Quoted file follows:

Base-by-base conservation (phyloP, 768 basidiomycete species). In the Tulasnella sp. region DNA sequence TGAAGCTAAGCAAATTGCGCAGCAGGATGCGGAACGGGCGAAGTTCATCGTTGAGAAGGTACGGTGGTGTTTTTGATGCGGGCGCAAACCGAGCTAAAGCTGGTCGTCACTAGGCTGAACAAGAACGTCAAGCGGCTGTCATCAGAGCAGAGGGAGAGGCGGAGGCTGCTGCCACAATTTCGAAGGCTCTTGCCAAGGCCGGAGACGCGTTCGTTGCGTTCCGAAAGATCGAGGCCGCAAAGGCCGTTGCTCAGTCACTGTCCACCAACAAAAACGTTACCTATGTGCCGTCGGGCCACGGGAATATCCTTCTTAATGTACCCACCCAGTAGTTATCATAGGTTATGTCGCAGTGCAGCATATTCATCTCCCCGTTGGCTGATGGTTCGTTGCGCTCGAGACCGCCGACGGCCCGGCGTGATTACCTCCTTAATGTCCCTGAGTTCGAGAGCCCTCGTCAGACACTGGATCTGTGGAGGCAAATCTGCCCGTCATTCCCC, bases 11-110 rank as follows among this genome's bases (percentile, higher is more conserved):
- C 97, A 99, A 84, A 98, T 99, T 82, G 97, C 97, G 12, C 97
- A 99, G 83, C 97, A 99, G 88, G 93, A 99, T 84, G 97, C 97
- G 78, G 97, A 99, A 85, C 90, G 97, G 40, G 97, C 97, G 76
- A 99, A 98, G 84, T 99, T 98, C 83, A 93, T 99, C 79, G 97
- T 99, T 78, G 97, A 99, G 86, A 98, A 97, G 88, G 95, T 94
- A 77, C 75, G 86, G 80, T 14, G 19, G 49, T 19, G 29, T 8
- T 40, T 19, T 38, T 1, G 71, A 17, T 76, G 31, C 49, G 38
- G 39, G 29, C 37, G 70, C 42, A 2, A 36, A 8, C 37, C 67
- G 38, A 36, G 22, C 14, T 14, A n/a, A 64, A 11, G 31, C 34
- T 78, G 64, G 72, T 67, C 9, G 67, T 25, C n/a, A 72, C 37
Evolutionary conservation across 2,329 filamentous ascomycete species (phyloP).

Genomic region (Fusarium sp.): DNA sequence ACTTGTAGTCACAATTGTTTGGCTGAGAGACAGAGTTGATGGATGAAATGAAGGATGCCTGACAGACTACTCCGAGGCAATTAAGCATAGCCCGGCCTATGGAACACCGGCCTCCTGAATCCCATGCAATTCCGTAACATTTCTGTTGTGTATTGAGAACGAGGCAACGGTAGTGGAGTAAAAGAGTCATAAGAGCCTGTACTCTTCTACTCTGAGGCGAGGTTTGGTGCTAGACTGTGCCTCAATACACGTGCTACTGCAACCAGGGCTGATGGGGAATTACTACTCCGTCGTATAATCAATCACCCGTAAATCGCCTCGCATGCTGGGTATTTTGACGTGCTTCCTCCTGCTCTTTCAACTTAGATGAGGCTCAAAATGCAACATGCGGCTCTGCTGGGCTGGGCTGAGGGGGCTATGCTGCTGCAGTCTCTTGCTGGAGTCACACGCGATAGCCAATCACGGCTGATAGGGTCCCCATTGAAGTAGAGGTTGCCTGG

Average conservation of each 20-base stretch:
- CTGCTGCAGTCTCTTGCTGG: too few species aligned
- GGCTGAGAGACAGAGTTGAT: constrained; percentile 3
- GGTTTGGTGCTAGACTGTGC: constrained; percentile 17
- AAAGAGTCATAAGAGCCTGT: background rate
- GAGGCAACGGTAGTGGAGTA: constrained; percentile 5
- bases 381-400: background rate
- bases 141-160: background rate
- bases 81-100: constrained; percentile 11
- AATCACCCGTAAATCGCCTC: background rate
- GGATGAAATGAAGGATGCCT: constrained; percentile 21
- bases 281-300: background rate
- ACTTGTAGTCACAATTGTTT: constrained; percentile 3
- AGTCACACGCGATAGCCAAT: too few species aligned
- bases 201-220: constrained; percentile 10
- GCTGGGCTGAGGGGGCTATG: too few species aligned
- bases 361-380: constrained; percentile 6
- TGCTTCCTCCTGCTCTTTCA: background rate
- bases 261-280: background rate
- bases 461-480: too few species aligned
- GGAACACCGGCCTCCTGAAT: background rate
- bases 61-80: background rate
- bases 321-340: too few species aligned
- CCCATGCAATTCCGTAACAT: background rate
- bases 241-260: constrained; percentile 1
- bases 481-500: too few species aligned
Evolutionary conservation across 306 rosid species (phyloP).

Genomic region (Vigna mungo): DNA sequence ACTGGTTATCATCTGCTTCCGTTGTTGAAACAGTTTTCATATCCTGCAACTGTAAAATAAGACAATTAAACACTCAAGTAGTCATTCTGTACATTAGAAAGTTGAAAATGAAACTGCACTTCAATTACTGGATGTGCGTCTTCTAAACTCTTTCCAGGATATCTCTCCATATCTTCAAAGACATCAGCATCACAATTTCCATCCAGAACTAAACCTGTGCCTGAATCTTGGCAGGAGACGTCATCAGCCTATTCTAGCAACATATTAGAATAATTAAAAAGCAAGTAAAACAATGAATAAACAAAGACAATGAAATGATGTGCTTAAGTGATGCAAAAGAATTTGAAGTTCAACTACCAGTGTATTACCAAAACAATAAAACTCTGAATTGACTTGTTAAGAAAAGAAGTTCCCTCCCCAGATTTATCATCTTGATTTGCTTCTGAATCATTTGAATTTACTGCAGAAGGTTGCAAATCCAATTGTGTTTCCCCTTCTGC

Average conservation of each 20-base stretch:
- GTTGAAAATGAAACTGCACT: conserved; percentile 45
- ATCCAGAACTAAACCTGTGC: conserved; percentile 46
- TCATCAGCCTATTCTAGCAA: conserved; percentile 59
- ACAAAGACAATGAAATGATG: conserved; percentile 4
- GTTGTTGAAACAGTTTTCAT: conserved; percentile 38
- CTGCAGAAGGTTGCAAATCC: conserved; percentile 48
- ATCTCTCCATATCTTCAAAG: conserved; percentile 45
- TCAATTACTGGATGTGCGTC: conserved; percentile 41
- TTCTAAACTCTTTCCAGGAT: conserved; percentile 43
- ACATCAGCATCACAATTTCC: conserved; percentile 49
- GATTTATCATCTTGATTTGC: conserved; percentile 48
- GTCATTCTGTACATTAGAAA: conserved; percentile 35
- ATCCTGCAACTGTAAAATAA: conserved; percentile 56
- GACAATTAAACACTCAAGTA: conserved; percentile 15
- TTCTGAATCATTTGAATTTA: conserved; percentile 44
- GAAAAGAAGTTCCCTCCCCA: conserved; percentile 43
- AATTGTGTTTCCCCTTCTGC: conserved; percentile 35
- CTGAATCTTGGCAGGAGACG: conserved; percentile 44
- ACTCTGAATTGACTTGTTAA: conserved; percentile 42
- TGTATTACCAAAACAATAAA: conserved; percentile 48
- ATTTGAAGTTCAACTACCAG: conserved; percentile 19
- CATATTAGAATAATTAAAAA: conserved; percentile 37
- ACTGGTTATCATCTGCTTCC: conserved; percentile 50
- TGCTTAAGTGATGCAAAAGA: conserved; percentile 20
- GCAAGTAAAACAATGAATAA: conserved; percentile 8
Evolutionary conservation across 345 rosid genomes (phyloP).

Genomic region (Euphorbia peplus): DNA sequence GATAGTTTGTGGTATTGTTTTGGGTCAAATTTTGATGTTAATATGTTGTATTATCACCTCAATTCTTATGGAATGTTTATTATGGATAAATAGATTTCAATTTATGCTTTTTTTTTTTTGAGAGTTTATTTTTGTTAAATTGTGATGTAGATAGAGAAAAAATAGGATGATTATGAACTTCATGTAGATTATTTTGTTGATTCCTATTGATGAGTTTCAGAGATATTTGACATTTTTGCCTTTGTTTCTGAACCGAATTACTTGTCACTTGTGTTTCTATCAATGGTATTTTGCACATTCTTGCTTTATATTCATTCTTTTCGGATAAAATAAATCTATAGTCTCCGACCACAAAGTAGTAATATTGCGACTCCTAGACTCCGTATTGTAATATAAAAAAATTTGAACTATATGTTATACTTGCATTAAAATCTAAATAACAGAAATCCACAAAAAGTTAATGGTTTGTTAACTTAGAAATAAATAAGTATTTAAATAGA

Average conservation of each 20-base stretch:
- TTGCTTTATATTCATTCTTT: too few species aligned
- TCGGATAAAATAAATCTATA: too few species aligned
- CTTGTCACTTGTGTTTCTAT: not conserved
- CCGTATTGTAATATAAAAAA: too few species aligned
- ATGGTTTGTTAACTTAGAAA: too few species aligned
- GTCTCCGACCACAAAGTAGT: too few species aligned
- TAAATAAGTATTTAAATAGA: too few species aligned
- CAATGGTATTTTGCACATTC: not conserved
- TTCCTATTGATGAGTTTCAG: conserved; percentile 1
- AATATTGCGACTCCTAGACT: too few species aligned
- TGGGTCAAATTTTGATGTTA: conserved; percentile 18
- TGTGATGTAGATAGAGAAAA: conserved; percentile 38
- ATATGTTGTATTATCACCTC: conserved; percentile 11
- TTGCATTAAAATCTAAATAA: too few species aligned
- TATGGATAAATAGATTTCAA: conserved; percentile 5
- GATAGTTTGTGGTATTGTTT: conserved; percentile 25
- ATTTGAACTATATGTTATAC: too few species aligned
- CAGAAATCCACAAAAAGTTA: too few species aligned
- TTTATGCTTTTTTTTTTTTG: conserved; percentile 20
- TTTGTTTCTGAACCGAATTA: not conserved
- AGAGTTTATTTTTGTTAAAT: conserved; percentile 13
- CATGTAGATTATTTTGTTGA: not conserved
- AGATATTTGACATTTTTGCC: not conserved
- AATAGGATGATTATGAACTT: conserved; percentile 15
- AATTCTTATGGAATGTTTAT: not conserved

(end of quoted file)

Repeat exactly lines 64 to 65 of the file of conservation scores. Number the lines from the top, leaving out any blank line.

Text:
- CATATTAGAATAATTAAAAA: conserved; percentile 37
- ACTGGTTATCATCTGCTTCC: conserved; percentile 50